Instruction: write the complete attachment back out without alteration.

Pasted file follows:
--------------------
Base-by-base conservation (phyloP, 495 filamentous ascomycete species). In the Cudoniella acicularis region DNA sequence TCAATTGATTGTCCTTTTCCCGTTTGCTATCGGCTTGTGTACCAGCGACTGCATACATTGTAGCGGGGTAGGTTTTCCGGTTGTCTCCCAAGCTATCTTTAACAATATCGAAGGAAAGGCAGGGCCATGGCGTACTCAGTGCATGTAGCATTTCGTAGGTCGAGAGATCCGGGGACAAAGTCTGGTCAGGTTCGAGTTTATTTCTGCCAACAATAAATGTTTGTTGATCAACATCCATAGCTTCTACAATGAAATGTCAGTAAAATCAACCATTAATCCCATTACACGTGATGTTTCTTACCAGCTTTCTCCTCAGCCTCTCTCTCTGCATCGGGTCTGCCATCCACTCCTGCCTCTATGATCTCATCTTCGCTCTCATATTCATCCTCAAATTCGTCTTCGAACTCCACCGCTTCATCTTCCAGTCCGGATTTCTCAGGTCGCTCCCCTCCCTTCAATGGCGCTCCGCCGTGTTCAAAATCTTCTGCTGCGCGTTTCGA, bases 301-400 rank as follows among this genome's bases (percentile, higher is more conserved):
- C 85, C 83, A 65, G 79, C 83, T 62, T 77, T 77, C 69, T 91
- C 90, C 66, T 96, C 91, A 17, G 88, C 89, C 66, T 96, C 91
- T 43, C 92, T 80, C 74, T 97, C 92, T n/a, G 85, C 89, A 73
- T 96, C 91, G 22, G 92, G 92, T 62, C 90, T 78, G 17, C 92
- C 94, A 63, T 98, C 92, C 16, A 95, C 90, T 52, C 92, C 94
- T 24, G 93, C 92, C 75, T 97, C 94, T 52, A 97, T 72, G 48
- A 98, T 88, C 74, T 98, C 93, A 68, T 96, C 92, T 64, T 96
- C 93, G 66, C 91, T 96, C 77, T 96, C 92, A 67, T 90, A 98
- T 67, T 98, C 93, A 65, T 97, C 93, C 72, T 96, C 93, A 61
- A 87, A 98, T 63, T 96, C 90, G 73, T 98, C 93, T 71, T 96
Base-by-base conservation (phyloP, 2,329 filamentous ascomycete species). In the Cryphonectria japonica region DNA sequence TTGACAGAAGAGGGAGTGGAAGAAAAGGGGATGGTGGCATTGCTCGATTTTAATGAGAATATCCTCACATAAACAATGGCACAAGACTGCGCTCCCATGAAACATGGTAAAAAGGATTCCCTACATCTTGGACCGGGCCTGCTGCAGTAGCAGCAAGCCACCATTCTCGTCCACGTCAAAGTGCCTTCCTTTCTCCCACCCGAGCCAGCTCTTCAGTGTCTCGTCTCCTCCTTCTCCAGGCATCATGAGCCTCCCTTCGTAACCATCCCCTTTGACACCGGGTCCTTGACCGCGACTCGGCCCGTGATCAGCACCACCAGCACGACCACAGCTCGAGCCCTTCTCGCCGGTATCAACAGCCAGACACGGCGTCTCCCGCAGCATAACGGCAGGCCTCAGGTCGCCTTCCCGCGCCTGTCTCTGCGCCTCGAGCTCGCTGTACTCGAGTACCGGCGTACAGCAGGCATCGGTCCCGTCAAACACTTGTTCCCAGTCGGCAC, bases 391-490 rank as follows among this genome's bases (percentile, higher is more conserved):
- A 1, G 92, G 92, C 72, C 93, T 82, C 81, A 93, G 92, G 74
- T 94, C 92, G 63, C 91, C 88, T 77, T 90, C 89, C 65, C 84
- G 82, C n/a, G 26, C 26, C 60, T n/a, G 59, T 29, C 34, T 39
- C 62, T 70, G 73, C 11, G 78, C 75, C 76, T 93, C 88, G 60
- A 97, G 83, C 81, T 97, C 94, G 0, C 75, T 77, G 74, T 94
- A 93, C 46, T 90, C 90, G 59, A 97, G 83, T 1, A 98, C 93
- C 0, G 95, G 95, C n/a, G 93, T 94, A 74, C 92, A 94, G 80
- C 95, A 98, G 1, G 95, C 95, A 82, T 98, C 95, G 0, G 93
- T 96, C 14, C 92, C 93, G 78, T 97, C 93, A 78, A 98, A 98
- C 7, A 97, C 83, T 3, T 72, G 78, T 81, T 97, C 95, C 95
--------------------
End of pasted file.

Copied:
Base-by-base conservation (phyloP, 495 filamentous ascomycete species). In the Cudoniella acicularis region DNA sequence TCAATTGATTGTCCTTTTCCCGTTTGCTATCGGCTTGTGTACCAGCGACTGCATACATTGTAGCGGGGTAGGTTTTCCGGTTGTCTCCCAAGCTATCTTTAACAATATCGAAGGAAAGGCAGGGCCATGGCGTACTCAGTGCATGTAGCATTTCGTAGGTCGAGAGATCCGGGGACAAAGTCTGGTCAGGTTCGAGTTTATTTCTGCCAACAATAAATGTTTGTTGATCAACATCCATAGCTTCTACAATGAAATGTCAGTAAAATCAACCATTAATCCCATTACACGTGATGTTTCTTACCAGCTTTCTCCTCAGCCTCTCTCTCTGCATCGGGTCTGCCATCCACTCCTGCCTCTATGATCTCATCTTCGCTCTCATATTCATCCTCAAATTCGTCTTCGAACTCCACCGCTTCATCTTCCAGTCCGGATTTCTCAGGTCGCTCCCCTCCCTTCAATGGCGCTCCGCCGTGTTCAAAATCTTCTGCTGCGCGTTTCGA, bases 301-400 rank as follows among this genome's bases (percentile, higher is more conserved):
- C 85, C 83, A 65, G 79, C 83, T 62, T 77, T 77, C 69, T 91
- C 90, C 66, T 96, C 91, A 17, G 88, C 89, C 66, T 96, C 91
- T 43, C 92, T 80, C 74, T 97, C 92, T n/a, G 85, C 89, A 73
- T 96, C 91, G 22, G 92, G 92, T 62, C 90, T 78, G 17, C 92
- C 94, A 63, T 98, C 92, C 16, A 95, C 90, T 52, C 92, C 94
- T 24, G 93, C 92, C 75, T 97, C 94, T 52, A 97, T 72, G 48
- A 98, T 88, C 74, T 98, C 93, A 68, T 96, C 92, T 64, T 96
- C 93, G 66, C 91, T 96, C 77, T 96, C 92, A 67, T 90, A 98
- T 67, T 98, C 93, A 65, T 97, C 93, C 72, T 96, C 93, A 61
- A 87, A 98, T 63, T 96, C 90, G 73, T 98, C 93, T 71, T 96
Base-by-base conservation (phyloP, 2,329 filamentous ascomycete species). In the Cryphonectria japonica region DNA sequence TTGACAGAAGAGGGAGTGGAAGAAAAGGGGATGGTGGCATTGCTCGATTTTAATGAGAATATCCTCACATAAACAATGGCACAAGACTGCGCTCCCATGAAACATGGTAAAAAGGATTCCCTACATCTTGGACCGGGCCTGCTGCAGTAGCAGCAAGCCACCATTCTCGTCCACGTCAAAGTGCCTTCCTTTCTCCCACCCGAGCCAGCTCTTCAGTGTCTCGTCTCCTCCTTCTCCAGGCATCATGAGCCTCCCTTCGTAACCATCCCCTTTGACACCGGGTCCTTGACCGCGACTCGGCCCGTGATCAGCACCACCAGCACGACCACAGCTCGAGCCCTTCTCGCCGGTATCAACAGCCAGACACGGCGTCTCCCGCAGCATAACGGCAGGCCTCAGGTCGCCTTCCCGCGCCTGTCTCTGCGCCTCGAGCTCGCTGTACTCGAGTACCGGCGTACAGCAGGCATCGGTCCCGTCAAACACTTGTTCCCAGTCGGCAC, bases 391-490 rank as follows among this genome's bases (percentile, higher is more conserved):
- A 1, G 92, G 92, C 72, C 93, T 82, C 81, A 93, G 92, G 74
- T 94, C 92, G 63, C 91, C 88, T 77, T 90, C 89, C 65, C 84
- G 82, C n/a, G 26, C 26, C 60, T n/a, G 59, T 29, C 34, T 39
- C 62, T 70, G 73, C 11, G 78, C 75, C 76, T 93, C 88, G 60
- A 97, G 83, C 81, T 97, C 94, G 0, C 75, T 77, G 74, T 94
- A 93, C 46, T 90, C 90, G 59, A 97, G 83, T 1, A 98, C 93
- C 0, G 95, G 95, C n/a, G 93, T 94, A 74, C 92, A 94, G 80
- C 95, A 98, G 1, G 95, C 95, A 82, T 98, C 95, G 0, G 93
- T 96, C 14, C 92, C 93, G 78, T 97, C 93, A 78, A 98, A 98
- C 7, A 97, C 83, T 3, T 72, G 78, T 81, T 97, C 95, C 95